Caswell Co., NC - The uranium mining debate has been a hot-button issue on the Southside for quite some time, now people in North Carolina are getting involved as well.
Lawmakers and opposition groups in counties close to the border are speaking out on what they feel is just as much their issue as it is ours.
Local lawmakers say folks are concerned about the possibility of water quality being affected.
It will be Virginia legislators who have the final say, but officials in North Carolina say they want to provide as much input as possible.
"I don't know enough to say that I would be in support or opposed, but I do know enough to know that the possibility of something negatively impacting the water quality is a concern," said Nate Hall. Caswell County Commissioner
Hall is a member of the Virginia North Carolina Bi-State Water Quality Commission that has worked for more than a year to evaluate the potential impact.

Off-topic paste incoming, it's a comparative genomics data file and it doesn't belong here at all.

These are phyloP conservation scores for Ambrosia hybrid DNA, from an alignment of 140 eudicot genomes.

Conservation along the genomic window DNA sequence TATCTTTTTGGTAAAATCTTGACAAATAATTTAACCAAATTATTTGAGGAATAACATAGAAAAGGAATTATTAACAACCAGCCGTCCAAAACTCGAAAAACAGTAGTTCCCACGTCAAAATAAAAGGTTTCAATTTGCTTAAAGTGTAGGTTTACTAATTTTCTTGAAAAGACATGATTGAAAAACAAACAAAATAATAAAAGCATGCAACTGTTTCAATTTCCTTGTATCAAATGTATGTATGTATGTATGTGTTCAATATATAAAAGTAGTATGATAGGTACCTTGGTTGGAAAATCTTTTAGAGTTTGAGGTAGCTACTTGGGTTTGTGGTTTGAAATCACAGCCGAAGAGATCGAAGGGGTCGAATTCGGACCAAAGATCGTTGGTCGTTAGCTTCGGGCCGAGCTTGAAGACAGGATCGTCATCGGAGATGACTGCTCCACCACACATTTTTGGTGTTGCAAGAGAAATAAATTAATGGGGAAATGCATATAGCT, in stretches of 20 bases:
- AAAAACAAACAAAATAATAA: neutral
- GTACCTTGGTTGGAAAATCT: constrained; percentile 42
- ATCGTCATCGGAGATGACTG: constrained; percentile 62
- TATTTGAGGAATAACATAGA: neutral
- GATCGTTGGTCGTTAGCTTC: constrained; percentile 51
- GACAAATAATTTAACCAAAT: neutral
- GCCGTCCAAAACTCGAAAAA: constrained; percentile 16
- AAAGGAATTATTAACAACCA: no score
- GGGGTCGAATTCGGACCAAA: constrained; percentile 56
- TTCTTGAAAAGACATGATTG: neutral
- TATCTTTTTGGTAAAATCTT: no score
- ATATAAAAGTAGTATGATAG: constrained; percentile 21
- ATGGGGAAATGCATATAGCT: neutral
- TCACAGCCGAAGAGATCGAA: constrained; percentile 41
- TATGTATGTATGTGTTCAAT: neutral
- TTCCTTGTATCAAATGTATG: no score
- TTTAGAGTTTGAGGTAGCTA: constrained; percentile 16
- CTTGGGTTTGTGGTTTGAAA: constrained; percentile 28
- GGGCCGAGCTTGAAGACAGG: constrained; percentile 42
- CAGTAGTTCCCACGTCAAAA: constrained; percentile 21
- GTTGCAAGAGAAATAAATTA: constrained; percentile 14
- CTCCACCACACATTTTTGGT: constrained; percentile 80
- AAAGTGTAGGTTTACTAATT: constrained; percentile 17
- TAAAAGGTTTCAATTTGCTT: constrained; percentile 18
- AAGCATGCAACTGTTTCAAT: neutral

"We have concerns about the drinking water, water for wildlife, water quality, fishing, etc," said Hall.
Other officials are not on the fence about their opposition to mining and milling.
"My constituents are not convinced and most of the elected officials do not appear to be convinced," said Angela Bryant, NC State Senator.
Opponents formed a coalition to take the fight against uranium mining to legislators, and they say they want to have some input.
"It is an issue for Virginians to vote on but yet we share the resource, we share the water. We needed to have our opinions heard," said Mike Pucci with North Carolina Coalition Against Uranium Mining.
Now they hope that their concerns will be considered when the decision whether or not to lift the ban is being made.
"It's kind of out of sight, out of mind in some respects in the capitol and we've changed that. Now we've got good support," said Pucci.